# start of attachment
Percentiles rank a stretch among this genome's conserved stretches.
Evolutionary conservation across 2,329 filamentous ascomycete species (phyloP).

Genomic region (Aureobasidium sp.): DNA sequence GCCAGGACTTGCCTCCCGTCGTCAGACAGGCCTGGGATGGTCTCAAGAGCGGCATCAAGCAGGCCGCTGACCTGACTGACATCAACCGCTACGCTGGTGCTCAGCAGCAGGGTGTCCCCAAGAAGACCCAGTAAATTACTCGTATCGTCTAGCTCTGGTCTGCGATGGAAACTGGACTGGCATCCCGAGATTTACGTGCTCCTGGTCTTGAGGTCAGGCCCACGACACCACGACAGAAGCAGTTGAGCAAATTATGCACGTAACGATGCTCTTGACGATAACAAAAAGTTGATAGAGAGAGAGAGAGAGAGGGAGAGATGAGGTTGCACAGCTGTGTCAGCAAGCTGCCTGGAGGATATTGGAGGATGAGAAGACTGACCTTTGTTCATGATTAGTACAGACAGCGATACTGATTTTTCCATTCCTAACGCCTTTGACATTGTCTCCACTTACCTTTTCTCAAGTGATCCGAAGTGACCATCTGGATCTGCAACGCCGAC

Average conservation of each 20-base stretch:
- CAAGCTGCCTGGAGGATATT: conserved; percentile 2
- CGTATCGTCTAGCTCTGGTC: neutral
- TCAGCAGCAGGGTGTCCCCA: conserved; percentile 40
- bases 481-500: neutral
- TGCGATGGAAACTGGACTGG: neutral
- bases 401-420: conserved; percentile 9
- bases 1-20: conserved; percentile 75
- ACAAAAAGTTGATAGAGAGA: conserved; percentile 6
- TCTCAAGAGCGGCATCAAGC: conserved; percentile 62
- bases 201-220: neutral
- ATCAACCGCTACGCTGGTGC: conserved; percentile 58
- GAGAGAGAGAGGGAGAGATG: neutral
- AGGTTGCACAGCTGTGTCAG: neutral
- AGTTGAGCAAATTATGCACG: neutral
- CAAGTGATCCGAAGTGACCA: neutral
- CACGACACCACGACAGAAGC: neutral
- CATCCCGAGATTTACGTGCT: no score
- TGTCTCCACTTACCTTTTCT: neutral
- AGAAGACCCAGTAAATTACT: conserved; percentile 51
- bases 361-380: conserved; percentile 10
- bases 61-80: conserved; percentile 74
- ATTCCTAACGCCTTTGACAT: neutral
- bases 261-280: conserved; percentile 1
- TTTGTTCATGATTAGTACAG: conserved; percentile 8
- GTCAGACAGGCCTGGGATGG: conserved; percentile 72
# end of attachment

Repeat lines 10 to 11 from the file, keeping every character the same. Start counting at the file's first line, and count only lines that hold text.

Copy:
- bases 401-420: conserved; percentile 9
- bases 1-20: conserved; percentile 75